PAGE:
June 24, 2010

Jobless Claims Fall, Durables Rise Excluding Aircraft; Economists Still Wary About Recovery

Initial claims drop 19,000, new orders for durable goods up 0.9% ex-aircraft

Faintly upbeat news from the Labor and Commerce departments weren't enough to lift the U.S. stock market's mood on Thursday, June 24, as mixed jobs and manufacturing data left investors wondering where the economy is headed.

Initial claims for jobless benefits fell by 19,000 to 457,000 for the week ended June 19 from the previous week's revised figure of 476,000, the Labor Department said in its weekly report. Economists had expected more people to file for unemployment, in the range of 460,000 to 470,000 initial claims, but they continue to worry about lackluster job growth.

Excluding transportation, new orders for durable goods in May increased 0.9%, with gains in metals, machinery, and computers, the Commerce Department reported. But overall new orders decreased 1.1%, following five consecutive monthly increases. The decline was largely due to an expected drop-off in commercial aircraft orders.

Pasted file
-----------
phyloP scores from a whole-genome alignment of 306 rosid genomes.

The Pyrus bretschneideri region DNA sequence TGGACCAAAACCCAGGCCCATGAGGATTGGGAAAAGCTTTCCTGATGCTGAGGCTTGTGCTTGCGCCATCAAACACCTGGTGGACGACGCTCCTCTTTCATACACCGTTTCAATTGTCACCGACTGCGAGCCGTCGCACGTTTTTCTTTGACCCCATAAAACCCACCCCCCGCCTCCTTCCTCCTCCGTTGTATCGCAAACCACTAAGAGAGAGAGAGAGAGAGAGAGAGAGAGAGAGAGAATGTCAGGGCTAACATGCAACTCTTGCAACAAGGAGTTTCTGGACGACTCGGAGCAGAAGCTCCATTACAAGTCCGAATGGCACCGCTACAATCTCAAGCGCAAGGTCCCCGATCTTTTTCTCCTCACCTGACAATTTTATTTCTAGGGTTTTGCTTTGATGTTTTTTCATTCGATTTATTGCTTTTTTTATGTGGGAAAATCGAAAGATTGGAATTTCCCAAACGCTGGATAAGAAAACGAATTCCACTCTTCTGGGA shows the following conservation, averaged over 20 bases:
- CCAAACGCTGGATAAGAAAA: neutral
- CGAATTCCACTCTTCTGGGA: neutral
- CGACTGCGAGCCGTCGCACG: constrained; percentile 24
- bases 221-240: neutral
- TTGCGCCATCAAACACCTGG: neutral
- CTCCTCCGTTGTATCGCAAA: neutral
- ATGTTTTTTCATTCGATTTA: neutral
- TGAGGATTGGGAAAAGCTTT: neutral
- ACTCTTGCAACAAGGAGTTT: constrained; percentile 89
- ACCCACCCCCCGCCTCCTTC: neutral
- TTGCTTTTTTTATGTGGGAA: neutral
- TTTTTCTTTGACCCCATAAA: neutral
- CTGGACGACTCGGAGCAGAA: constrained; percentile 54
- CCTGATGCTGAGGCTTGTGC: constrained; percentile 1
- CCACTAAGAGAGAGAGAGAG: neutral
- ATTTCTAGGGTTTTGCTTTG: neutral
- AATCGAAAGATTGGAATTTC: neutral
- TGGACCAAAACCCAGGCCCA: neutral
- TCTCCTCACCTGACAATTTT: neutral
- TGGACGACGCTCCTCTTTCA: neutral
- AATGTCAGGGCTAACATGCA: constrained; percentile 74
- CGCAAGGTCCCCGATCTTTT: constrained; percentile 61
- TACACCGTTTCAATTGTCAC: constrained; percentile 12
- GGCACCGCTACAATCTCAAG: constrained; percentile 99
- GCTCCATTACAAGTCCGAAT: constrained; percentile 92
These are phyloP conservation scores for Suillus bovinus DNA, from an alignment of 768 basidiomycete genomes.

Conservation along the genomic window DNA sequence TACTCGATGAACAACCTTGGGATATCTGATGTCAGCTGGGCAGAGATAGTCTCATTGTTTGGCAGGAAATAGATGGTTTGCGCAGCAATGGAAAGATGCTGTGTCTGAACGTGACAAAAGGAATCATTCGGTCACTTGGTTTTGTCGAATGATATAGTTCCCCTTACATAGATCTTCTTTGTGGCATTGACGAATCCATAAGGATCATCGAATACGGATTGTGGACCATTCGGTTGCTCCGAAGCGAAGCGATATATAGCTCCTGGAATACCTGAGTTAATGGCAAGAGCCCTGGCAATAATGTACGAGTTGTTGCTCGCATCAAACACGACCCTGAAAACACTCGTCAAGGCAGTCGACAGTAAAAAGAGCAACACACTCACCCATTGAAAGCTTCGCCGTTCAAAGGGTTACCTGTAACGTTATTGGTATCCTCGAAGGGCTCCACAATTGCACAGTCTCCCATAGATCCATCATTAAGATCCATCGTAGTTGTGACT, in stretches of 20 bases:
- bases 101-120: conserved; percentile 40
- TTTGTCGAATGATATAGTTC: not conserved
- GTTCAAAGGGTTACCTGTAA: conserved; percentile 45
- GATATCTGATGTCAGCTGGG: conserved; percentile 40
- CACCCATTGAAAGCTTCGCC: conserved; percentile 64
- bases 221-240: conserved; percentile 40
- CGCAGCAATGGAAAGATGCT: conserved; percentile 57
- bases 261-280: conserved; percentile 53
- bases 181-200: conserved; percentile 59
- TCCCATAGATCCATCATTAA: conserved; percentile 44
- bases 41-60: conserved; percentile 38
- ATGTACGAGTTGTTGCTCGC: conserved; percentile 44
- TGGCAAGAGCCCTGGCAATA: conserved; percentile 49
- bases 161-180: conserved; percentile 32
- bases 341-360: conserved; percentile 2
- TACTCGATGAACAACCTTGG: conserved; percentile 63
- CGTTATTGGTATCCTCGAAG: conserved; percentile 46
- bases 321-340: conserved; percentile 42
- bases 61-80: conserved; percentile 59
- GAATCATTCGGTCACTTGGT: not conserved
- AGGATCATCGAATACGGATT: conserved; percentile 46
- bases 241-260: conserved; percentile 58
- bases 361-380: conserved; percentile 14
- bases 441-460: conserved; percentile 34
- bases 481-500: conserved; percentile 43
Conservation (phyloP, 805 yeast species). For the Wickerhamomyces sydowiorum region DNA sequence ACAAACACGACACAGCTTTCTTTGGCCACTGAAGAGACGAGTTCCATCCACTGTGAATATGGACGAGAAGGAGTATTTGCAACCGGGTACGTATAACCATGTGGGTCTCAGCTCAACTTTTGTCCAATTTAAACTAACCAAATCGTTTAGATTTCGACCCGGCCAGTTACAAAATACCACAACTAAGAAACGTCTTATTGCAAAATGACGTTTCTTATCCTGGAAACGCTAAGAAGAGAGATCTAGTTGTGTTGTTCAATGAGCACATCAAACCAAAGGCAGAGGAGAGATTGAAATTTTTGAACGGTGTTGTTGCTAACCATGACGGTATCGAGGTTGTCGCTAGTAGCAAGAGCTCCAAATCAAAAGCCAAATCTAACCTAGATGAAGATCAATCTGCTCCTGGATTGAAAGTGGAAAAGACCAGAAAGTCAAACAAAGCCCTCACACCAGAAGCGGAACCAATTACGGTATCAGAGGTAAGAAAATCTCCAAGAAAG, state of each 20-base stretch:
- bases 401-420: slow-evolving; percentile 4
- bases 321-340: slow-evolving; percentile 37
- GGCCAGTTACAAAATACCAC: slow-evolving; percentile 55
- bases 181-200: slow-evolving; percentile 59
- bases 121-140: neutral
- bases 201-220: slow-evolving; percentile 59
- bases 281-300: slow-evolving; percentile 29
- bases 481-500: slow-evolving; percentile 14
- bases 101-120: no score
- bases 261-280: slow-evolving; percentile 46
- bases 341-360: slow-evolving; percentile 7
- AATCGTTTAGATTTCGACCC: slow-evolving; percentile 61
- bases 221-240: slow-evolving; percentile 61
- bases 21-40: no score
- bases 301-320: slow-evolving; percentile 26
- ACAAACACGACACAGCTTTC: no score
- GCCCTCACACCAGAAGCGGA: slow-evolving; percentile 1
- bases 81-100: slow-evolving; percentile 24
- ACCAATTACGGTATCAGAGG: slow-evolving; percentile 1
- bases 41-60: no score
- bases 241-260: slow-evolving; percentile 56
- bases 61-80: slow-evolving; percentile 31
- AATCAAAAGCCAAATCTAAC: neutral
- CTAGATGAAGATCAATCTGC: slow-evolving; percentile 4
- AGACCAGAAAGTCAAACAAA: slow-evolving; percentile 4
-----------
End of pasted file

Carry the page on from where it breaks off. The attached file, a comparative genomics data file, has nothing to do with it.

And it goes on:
At mid-afternoon, the Dow Jones industrial average was down 115.56 points, or 1.12%, to a reading of 10,183.

"It is hardly comforting to see the trend in claims running at 460,000 or so," said Ian Shepherdson, chief U.S. economist for High Frequency Economics Ltd., in Valhalla, New York, in an analyst note. "Had last year's downward trend continued, claims would now be well below 400,000, and we could reasonably expect to see decent sustained private payroll numbers. This hasn't happened, we think, because small businesses remain massively constrained by the contraction in credit."

As for durable goods orders, Shepherdson said the aircraft data can be very volatile, and that he expects a rebound in June. But while the underlying trend is upward, he said, it is far short of the pre-recession level.

In the core, non-defense capital goods orders ex-aircraft rose 2.1%, continuing their recovery. We expect capital spending to rise about 20% in Q2, offsetting some of the slowing in consumption. We think this is mostly replacement, rather than net new capital spending," Shepherdson said.

Read a story about April's durable goods report from the archives of InvestmentAdvisor.com.

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